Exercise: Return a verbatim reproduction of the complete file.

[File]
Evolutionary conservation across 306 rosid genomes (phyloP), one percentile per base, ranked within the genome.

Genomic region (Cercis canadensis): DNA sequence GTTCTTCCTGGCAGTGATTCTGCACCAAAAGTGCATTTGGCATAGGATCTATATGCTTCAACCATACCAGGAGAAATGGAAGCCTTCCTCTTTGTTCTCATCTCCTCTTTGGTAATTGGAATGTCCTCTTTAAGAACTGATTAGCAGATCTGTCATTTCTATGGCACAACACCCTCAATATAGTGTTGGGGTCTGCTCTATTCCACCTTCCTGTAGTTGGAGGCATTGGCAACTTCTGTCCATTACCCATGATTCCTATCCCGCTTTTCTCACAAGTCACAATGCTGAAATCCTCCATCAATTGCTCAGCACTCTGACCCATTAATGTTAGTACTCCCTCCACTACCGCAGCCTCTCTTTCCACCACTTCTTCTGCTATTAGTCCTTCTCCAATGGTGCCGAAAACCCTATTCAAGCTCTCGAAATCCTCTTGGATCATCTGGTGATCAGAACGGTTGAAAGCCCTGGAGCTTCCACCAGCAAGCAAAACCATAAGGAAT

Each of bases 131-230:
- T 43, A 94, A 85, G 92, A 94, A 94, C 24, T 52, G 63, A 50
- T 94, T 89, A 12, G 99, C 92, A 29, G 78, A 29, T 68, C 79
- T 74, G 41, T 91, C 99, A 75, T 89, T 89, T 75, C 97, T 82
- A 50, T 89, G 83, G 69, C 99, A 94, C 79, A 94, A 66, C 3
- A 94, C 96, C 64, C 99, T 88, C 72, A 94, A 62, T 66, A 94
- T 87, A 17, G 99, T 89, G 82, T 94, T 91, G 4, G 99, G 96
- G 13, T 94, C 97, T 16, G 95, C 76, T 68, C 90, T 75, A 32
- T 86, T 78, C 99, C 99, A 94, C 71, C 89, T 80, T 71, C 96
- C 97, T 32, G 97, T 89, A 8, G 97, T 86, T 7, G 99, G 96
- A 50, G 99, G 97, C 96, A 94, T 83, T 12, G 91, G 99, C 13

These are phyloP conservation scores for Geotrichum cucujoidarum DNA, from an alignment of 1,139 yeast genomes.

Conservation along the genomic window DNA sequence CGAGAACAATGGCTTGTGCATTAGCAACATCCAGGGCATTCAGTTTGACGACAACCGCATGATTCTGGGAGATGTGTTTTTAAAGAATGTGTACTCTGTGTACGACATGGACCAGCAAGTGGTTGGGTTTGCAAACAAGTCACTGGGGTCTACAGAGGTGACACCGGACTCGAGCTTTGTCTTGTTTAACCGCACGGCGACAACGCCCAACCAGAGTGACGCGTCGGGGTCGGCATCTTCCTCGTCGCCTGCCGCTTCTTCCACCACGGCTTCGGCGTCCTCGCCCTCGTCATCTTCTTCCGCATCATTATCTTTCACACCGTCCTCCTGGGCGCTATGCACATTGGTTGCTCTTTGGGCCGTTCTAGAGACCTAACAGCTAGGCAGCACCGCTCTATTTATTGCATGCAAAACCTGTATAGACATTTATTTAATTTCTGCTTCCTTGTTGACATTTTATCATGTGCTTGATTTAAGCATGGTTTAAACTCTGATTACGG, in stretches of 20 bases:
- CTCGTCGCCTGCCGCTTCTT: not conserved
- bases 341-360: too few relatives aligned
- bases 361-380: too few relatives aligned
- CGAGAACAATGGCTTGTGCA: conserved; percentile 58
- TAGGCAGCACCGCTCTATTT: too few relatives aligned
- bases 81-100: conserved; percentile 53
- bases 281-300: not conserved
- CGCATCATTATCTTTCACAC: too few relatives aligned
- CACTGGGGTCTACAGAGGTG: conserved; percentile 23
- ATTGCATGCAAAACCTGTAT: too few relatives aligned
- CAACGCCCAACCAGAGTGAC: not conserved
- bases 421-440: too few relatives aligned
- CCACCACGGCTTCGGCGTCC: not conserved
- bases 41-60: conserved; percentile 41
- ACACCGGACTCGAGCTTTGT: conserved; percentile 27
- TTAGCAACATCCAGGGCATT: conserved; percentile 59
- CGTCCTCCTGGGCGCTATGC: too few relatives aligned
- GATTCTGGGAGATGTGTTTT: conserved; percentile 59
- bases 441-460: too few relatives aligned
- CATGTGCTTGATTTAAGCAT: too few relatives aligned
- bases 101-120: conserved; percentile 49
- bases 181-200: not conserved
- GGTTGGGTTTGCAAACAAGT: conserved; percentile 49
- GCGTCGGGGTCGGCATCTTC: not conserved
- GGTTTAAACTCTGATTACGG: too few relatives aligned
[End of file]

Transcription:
Evolutionary conservation across 306 rosid genomes (phyloP), one percentile per base, ranked within the genome.

Genomic region (Cercis canadensis): DNA sequence GTTCTTCCTGGCAGTGATTCTGCACCAAAAGTGCATTTGGCATAGGATCTATATGCTTCAACCATACCAGGAGAAATGGAAGCCTTCCTCTTTGTTCTCATCTCCTCTTTGGTAATTGGAATGTCCTCTTTAAGAACTGATTAGCAGATCTGTCATTTCTATGGCACAACACCCTCAATATAGTGTTGGGGTCTGCTCTATTCCACCTTCCTGTAGTTGGAGGCATTGGCAACTTCTGTCCATTACCCATGATTCCTATCCCGCTTTTCTCACAAGTCACAATGCTGAAATCCTCCATCAATTGCTCAGCACTCTGACCCATTAATGTTAGTACTCCCTCCACTACCGCAGCCTCTCTTTCCACCACTTCTTCTGCTATTAGTCCTTCTCCAATGGTGCCGAAAACCCTATTCAAGCTCTCGAAATCCTCTTGGATCATCTGGTGATCAGAACGGTTGAAAGCCCTGGAGCTTCCACCAGCAAGCAAAACCATAAGGAAT

Each of bases 131-230:
- T 43, A 94, A 85, G 92, A 94, A 94, C 24, T 52, G 63, A 50
- T 94, T 89, A 12, G 99, C 92, A 29, G 78, A 29, T 68, C 79
- T 74, G 41, T 91, C 99, A 75, T 89, T 89, T 75, C 97, T 82
- A 50, T 89, G 83, G 69, C 99, A 94, C 79, A 94, A 66, C 3
- A 94, C 96, C 64, C 99, T 88, C 72, A 94, A 62, T 66, A 94
- T 87, A 17, G 99, T 89, G 82, T 94, T 91, G 4, G 99, G 96
- G 13, T 94, C 97, T 16, G 95, C 76, T 68, C 90, T 75, A 32
- T 86, T 78, C 99, C 99, A 94, C 71, C 89, T 80, T 71, C 96
- C 97, T 32, G 97, T 89, A 8, G 97, T 86, T 7, G 99, G 96
- A 50, G 99, G 97, C 96, A 94, T 83, T 12, G 91, G 99, C 13

These are phyloP conservation scores for Geotrichum cucujoidarum DNA, from an alignment of 1,139 yeast genomes.

Conservation along the genomic window DNA sequence CGAGAACAATGGCTTGTGCATTAGCAACATCCAGGGCATTCAGTTTGACGACAACCGCATGATTCTGGGAGATGTGTTTTTAAAGAATGTGTACTCTGTGTACGACATGGACCAGCAAGTGGTTGGGTTTGCAAACAAGTCACTGGGGTCTACAGAGGTGACACCGGACTCGAGCTTTGTCTTGTTTAACCGCACGGCGACAACGCCCAACCAGAGTGACGCGTCGGGGTCGGCATCTTCCTCGTCGCCTGCCGCTTCTTCCACCACGGCTTCGGCGTCCTCGCCCTCGTCATCTTCTTCCGCATCATTATCTTTCACACCGTCCTCCTGGGCGCTATGCACATTGGTTGCTCTTTGGGCCGTTCTAGAGACCTAACAGCTAGGCAGCACCGCTCTATTTATTGCATGCAAAACCTGTATAGACATTTATTTAATTTCTGCTTCCTTGTTGACATTTTATCATGTGCTTGATTTAAGCATGGTTTAAACTCTGATTACGG, in stretches of 20 bases:
- CTCGTCGCCTGCCGCTTCTT: not conserved
- bases 341-360: too few relatives aligned
- bases 361-380: too few relatives aligned
- CGAGAACAATGGCTTGTGCA: conserved; percentile 58
- TAGGCAGCACCGCTCTATTT: too few relatives aligned
- bases 81-100: conserved; percentile 53
- bases 281-300: not conserved
- CGCATCATTATCTTTCACAC: too few relatives aligned
- CACTGGGGTCTACAGAGGTG: conserved; percentile 23
- ATTGCATGCAAAACCTGTAT: too few relatives aligned
- CAACGCCCAACCAGAGTGAC: not conserved
- bases 421-440: too few relatives aligned
- CCACCACGGCTTCGGCGTCC: not conserved
- bases 41-60: conserved; percentile 41
- ACACCGGACTCGAGCTTTGT: conserved; percentile 27
- TTAGCAACATCCAGGGCATT: conserved; percentile 59
- CGTCCTCCTGGGCGCTATGC: too few relatives aligned
- GATTCTGGGAGATGTGTTTT: conserved; percentile 59
- bases 441-460: too few relatives aligned
- CATGTGCTTGATTTAAGCAT: too few relatives aligned
- bases 101-120: conserved; percentile 49
- bases 181-200: not conserved
- GGTTGGGTTTGCAAACAAGT: conserved; percentile 49
- GCGTCGGGGTCGGCATCTTC: not conserved
- GGTTTAAACTCTGATTACGG: too few relatives aligned